Gaza strategy has consequences for Bush, Kerry, Sharon and Arafat

washington | Could the United States end up responsible for Gaza, a crowded, parched patch of land that successive British, Egyptian and Israeli rulers never truly mastered?

Some pundits are wondering if this could be the result of the historic deal between the President Bush and Israeli Prime Minister Ariel Sharon. The agreement traded Israel’s withdrawal from Gaza and a small part of the West Bank for U.S. recognition of some Israeli claims to the West Bank and a rejection of any Palestinian refugee return to Israel.

“One wonders whether Bush really appreciates what he is getting himself and the United States into,” Martin Indyk, the Clinton administration’s top Middle East official, wrote Sunday, April 25, in an opinion piece in the Washington Post. It concluded, “Welcome to Gaza, Mr. President.”

In the meantime, Sen. John Kerry (D-Mass), the presumptive Democratic candidate, is able to exploit the challenger’s advantage: He can endorse the deal now and blame any subsequent failure on the incumbent president.

Kerry clearly understood that advantage when he praised Bush for the deal but — not even pausing to breathe — suggested it was doomed to fail.

“What the president did in recognizing the issue of the ‘right of return’ and recognizing the issue of some of the settlements, really recognized the reality on the ground,” Kerry told a gathering of news editors last week. “What I fault the administration for is that they haven’t done enough to create the climate within the Arab world to advance an entity within the West Bank, within the Palestinian Authority, that is capable of delivering a peace.”

Bush administration spokesmen say the United States would assist the Palestinians in getting ready for self-rule, a commitment that would further stretch a diplomatic corps already working overtime in Iraq.

Bush’s acceptance of Sharon’s conditions for the withdrawal was rooted for the most part in the president’s profound disappointment with the Palestinians’ performance during his term.

The Palestinian Authority’s failure to track down terrorists in two cases — a Jerusalem bus bombing on Aug. 19 and an attack on a U.S. diplomatic convoy in the Gaza Strip in October — helped persuade Bush to accept Sharon’s principal condition for pulling out of Gaza: Shut the Palestinians out of the process, for now.

In addition to Bush’s conviction that something needed to be done, there were clear electoral considerations to his agreement with Sharon.

Sharon snubbed Kerry while he was in the United States and said Bush was more committed to fighting terrorism than any other president. Additionally, Bush aides persuaded Israel not to take substantial steps toward a withdrawal until after the U.S. election. The thinking was that a delay would exploit the full electoral advantage of the deal: By November, Bush still could say he had unstuck a notoriously mired peace process, but wouldn’t yet have to deal with its repercussions.

That could help, especially in the fight for Jewish votes in swing states, in what is likely to be a close election.

David Harris, executive director of the American Jewish Committee, said that for all its risks, the agreement has positives that could help Bush, especially with American Jewish voters. “He reinforces in a major way the special bond between Israel and the U.S. and, second, he tries to demonstrate movement on the ground.”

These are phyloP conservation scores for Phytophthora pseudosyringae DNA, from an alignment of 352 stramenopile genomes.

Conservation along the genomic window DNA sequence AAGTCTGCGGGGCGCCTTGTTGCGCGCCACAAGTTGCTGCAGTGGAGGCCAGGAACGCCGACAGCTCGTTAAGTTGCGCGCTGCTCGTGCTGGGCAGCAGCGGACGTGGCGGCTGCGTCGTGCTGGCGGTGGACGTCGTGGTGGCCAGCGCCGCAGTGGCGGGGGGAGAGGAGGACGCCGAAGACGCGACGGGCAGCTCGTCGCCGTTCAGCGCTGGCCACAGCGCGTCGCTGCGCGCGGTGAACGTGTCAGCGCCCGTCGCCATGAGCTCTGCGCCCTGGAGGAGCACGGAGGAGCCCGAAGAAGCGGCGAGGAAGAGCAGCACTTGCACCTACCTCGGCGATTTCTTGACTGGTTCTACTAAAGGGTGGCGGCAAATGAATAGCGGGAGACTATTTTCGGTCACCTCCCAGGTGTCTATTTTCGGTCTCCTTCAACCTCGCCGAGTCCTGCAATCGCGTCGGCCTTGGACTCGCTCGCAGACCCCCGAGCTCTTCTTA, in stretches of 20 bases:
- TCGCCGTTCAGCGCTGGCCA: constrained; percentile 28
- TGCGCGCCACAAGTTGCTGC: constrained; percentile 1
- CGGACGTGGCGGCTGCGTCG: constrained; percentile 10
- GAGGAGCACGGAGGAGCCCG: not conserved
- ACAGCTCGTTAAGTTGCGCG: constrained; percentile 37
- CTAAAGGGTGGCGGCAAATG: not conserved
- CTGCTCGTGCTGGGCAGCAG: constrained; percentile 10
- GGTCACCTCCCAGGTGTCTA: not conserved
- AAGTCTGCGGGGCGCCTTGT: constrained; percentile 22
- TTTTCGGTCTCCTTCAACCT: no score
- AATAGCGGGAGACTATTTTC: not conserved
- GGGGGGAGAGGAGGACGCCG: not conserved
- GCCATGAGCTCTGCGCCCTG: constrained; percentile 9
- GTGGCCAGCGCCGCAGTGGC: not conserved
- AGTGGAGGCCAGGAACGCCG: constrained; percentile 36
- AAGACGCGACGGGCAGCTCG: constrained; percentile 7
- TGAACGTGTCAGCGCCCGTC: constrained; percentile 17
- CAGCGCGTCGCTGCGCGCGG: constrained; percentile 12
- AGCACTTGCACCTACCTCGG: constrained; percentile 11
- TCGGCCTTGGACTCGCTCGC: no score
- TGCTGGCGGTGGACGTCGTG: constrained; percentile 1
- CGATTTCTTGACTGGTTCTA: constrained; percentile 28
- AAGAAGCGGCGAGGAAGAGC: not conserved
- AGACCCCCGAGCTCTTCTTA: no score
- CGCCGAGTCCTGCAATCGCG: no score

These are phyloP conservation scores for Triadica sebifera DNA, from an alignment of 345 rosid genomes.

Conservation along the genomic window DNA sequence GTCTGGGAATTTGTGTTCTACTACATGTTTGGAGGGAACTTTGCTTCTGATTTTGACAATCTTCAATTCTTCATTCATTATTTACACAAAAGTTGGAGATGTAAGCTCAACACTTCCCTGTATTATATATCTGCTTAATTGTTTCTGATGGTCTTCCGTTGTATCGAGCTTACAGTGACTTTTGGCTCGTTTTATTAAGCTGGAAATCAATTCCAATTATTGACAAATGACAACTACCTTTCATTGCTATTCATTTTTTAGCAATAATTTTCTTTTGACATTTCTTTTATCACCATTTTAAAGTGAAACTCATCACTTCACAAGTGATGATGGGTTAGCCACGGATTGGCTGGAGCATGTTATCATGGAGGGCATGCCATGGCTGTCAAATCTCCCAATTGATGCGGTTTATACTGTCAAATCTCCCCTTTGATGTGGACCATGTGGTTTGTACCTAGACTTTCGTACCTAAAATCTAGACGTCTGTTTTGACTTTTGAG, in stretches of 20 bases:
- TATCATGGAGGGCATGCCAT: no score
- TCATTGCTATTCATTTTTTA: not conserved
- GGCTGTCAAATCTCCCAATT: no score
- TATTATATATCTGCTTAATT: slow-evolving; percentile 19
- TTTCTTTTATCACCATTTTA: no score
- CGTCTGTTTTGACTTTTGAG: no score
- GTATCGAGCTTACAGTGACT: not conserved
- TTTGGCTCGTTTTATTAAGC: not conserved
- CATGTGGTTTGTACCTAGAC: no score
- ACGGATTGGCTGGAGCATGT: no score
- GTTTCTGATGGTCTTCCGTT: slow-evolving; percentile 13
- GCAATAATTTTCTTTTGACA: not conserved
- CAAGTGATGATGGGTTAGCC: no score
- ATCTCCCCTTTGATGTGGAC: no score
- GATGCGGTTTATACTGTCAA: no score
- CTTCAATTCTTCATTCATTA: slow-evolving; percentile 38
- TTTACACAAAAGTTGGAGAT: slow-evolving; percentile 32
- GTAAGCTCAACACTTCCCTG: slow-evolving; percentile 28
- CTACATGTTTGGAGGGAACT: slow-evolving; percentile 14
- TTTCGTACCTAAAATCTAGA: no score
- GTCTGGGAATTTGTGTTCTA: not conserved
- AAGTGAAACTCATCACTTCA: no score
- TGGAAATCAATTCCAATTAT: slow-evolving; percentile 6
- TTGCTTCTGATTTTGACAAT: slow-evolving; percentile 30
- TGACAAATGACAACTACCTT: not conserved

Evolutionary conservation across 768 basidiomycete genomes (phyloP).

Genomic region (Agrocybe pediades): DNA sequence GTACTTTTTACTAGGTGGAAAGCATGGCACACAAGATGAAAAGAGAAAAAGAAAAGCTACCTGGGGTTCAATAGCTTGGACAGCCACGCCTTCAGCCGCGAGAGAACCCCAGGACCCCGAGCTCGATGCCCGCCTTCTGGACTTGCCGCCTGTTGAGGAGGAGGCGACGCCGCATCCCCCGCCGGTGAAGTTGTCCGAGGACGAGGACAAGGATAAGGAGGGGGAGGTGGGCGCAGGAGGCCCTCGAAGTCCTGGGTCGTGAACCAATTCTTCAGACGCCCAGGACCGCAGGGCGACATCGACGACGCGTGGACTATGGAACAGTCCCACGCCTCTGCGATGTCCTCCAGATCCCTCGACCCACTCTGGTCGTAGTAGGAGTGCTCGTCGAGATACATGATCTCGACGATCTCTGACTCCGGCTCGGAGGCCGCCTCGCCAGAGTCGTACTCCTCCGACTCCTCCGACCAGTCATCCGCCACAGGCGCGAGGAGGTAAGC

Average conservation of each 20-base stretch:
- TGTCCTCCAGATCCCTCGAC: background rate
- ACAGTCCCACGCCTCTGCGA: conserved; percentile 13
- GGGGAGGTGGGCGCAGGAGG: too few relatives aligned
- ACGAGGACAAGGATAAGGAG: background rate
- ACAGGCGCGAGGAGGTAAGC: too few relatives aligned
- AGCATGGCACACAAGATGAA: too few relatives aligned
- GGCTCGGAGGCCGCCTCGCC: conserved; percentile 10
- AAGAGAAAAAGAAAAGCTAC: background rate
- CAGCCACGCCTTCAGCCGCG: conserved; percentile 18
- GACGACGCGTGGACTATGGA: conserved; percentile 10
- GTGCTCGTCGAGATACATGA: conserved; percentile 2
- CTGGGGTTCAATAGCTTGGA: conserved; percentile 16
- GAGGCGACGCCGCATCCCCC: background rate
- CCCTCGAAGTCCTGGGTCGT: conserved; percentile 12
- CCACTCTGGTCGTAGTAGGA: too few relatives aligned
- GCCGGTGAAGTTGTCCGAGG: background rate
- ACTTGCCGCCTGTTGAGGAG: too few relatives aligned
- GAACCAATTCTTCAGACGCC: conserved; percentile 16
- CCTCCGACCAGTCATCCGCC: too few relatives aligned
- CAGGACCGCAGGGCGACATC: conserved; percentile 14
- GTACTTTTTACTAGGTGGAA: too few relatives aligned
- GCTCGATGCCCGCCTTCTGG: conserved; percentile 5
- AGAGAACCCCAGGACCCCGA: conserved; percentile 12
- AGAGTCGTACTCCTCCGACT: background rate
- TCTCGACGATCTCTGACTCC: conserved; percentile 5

Still, there are signs that the buy-now, pay-later approach might have been premature. Already there have been repercussions.

In Iraq, the top U.N. envoy to the region, Lakhdar Brahimi — a man Bush is depending on for a smooth transition — said the agreement and Israel’s policies were “poisoning” his work. A perception that the agreement with Sharon worsened an already deteriorating situation in Iraq could offset whatever electoral gains Bush wins among Jewish voters.

The two closest U.S. allies in the region, Jordan and Egypt, are furious. King Abdullah II of Jordan abruptly cut short a U.S. visit a day before he was to meet Bush, and Egyptian President Hosni Mubarak — who had just met with Bush at the presidential ranch in Texas before the announcement — told Arab Americans he felt insulted by the deal.

Yet both countries are quietly negotiating favorable U.S. concessions for supporting the deal, and Abdullah will probably be back in May.

U.S. officials, led by Secretary of State Colin Powell, now claim that U.S. recognition of Israel’s demands does not necessarily prejudge a negotiated outcome. Some commentators have noted that the U.S. commitments were vague enough to leave the Palestinians ample wiggle room in future negotiations.

Such ambiguity could intensify after a Likud party referendum on the deal.

“After May 2, it may emerge that Bush’s letter and commitments to Sharon were really tactical and designed to help Sharon,” said Joseph Alpher, a U.S.-Israel expert who runs, a Palestinian-Israeli opinion exchange. “It’s possible that we will see backtracking; we’ve already seen damage control.”

It also wasn’t certain that the Likud would pass the deal. “If Sharon loses the referendum, the whole disengagement is jeopardized,” Harris said.

Meanwhile, Kerry repeated his promise of maximum commitment to Israel in his Israel Independence Day message.

“The people of Israel should know that our pledge to a safe and secure Jewish state is unwavering,” he said. “From this enduring friendship will always come the promise of never-ending support. Our commitment must be clear: We should never pressure Israel to compromise its security; never coerce it to negotiate for peace without a credible partner; and always work to provide the political and military support for Israel’s fight against terror.”

Ron Kampeas

Ron Kampeas is the D.C. bureau chief at the Jewish Telegraphic Agency.